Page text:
MIG Update – May 17, 2021
LAT Expedites MIG Decisions – New Trend?
This week we explore two ‘MIG hold’ cases decided by different adjudicators where the insurer’s evidence was not considered. In each case, the LAT determined from the Applicant’s submissions that the Applicants failed to meet their burden of proof, ending their analysis.
Is this expedited approach an emerging trend by the LAT? Would this approach potentially risk missing key information from the Respondent’s evidence that may support the Applicant’s case?
Factor: Applicant’s Evidentiary Burden
In Sopkic v Aviva (20-003460), Sopkic relied on the CNRs of her family physician including two notations in the month following the accident where she was diagnosed with muscle strain and ongoing pain. Diagnostic imaging of the cervical and lumbar spine revealed minor degenerative changes.
‘MIG hold’ – The Tribunal held:
- Sopkic’s submissions on the OCF-18 lacks any analysis to support how the treatment is reasonable and necessary to address her alleged injuries
- Sopkic “appears to rely on her submissions, which are not evidence” and did not put forth a reply to rebut the Respondent’s position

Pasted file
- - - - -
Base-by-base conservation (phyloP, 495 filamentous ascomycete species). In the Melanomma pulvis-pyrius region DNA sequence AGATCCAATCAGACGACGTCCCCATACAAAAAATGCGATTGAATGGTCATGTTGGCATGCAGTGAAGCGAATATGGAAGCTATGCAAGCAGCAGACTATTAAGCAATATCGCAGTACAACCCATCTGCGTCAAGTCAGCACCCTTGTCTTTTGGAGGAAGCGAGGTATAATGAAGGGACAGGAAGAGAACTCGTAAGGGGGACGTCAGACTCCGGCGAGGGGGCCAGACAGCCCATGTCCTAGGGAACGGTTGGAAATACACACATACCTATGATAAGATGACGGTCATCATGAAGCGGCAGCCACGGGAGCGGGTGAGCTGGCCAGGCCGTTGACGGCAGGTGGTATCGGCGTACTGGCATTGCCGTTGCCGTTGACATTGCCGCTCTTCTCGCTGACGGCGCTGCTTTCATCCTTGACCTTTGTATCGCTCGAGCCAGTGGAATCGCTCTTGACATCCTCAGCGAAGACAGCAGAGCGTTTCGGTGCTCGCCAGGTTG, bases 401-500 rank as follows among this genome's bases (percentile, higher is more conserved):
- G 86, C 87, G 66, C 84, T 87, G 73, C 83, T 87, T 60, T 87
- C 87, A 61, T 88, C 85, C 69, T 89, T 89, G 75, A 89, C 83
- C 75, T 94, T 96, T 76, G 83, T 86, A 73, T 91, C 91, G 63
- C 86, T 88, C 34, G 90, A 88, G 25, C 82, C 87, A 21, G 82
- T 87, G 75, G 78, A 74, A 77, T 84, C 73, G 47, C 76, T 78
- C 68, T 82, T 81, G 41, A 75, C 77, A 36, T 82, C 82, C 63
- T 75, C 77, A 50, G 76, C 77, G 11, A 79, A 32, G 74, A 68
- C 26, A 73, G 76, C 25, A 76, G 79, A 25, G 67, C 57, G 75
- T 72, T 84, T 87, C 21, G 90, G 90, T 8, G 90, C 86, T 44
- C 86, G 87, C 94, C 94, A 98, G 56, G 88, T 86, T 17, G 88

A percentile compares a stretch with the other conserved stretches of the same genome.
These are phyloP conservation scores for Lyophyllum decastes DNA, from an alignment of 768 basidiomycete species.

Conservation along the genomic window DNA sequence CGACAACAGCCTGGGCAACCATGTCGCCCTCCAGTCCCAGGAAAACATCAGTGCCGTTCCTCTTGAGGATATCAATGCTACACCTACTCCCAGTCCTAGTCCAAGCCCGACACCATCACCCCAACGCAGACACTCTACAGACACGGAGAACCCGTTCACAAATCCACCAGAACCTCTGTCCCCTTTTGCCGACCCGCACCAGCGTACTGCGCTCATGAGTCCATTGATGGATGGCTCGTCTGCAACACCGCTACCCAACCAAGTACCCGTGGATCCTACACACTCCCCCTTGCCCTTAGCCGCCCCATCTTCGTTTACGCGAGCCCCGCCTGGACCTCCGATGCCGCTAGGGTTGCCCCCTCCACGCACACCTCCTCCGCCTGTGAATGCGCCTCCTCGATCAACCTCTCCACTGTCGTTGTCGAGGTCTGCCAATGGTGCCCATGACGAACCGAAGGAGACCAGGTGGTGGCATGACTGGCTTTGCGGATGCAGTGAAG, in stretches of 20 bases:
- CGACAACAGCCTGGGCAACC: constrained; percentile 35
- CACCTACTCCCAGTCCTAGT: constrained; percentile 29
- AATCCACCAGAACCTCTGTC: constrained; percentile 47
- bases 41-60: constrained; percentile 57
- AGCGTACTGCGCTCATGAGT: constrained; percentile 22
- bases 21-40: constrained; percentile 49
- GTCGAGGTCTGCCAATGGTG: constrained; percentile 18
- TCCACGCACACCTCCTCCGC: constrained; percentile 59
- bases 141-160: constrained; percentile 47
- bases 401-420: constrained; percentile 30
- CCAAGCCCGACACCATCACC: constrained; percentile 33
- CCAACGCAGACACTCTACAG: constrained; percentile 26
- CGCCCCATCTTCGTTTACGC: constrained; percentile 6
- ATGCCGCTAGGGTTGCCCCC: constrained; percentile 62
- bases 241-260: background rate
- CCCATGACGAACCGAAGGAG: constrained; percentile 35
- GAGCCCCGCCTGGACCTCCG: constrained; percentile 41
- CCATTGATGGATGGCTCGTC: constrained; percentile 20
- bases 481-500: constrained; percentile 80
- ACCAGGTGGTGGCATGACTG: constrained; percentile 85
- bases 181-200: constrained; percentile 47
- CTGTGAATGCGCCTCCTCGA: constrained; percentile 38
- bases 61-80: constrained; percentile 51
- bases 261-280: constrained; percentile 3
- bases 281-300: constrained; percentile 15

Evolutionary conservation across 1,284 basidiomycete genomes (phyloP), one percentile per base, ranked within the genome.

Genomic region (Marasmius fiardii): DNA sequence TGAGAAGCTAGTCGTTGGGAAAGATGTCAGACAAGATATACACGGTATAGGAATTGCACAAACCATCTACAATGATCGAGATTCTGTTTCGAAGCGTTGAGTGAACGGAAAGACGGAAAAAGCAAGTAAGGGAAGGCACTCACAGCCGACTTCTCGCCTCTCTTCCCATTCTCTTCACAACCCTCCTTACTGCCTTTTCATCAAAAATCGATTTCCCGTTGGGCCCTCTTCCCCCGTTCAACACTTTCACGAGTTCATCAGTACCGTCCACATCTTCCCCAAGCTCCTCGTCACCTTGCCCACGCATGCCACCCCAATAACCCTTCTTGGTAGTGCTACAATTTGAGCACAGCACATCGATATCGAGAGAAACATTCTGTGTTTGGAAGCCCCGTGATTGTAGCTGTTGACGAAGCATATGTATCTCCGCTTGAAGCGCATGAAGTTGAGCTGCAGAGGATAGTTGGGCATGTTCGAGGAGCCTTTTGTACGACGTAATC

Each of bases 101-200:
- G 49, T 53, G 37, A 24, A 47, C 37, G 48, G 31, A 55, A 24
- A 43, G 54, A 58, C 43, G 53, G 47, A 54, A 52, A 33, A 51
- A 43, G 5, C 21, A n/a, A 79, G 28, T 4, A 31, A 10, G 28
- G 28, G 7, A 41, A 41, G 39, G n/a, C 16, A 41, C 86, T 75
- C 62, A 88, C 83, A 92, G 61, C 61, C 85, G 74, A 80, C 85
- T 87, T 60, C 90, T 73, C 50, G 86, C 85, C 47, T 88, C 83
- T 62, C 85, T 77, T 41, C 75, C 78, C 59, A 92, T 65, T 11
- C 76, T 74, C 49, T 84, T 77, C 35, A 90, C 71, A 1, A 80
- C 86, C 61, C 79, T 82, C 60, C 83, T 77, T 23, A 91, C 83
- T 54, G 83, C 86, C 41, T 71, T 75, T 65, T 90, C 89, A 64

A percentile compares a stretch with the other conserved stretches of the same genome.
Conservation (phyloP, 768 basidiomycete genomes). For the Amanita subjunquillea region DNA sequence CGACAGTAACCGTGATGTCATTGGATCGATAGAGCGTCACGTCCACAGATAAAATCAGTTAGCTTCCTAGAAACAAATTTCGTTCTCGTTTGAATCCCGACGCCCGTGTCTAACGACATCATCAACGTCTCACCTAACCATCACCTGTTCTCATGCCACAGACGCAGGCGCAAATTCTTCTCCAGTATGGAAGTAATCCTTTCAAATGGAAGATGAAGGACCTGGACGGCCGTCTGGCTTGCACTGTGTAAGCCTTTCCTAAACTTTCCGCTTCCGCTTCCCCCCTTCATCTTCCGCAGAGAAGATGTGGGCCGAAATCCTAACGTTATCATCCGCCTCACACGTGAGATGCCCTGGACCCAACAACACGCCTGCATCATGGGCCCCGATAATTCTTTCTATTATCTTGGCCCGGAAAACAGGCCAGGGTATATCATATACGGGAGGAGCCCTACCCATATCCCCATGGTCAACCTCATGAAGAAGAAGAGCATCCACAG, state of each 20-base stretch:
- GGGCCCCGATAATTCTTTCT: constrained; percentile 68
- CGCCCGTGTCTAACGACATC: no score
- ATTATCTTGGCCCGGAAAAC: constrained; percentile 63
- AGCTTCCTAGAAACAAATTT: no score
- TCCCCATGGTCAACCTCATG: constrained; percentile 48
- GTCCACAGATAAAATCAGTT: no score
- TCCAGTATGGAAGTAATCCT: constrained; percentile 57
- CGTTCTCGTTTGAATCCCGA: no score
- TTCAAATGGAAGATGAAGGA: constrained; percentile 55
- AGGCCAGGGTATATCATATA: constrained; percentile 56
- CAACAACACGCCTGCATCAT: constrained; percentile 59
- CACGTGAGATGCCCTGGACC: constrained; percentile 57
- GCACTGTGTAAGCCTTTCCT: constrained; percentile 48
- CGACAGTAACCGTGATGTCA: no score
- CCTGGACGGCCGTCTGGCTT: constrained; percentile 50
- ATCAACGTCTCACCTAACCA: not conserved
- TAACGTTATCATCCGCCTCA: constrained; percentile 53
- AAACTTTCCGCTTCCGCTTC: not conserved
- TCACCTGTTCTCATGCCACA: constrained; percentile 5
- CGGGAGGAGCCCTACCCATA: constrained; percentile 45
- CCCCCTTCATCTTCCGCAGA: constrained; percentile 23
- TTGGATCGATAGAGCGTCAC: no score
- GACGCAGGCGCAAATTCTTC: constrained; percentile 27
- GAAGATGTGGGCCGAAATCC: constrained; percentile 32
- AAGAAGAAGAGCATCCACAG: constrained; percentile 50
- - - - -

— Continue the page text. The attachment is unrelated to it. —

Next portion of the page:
- As Sopkic failed to meet her evidentiary burden, the Tribunal did not find it necessary to address the Respondent’s argument
Similarly, in Siow v Allstate (20-004763), the Tribunal also held that Siow failed in his evidentiary burden. In addition to the CNRs of his family doctors, Siow also relied on a psychological pre-screen conducted two months post-accident.
‘MIG hold’ – The Tribunal’s finding:
- Siow has “tendered little in the way of medical evidence” in support of his claim
- The first post-accident visit to the family doctor was over four months post-accident and the few visits thereafter show soft tissue injuries
- The pre-screen lacks “evidentiary weight”, as it was not based upon review of Siow’s medical records and relied solely on Siow’s self-reporting
- With Siow failing to discharge his evidentiary onus, the Tribunal again did not need to consider any of the Respondent’s argument/evidence
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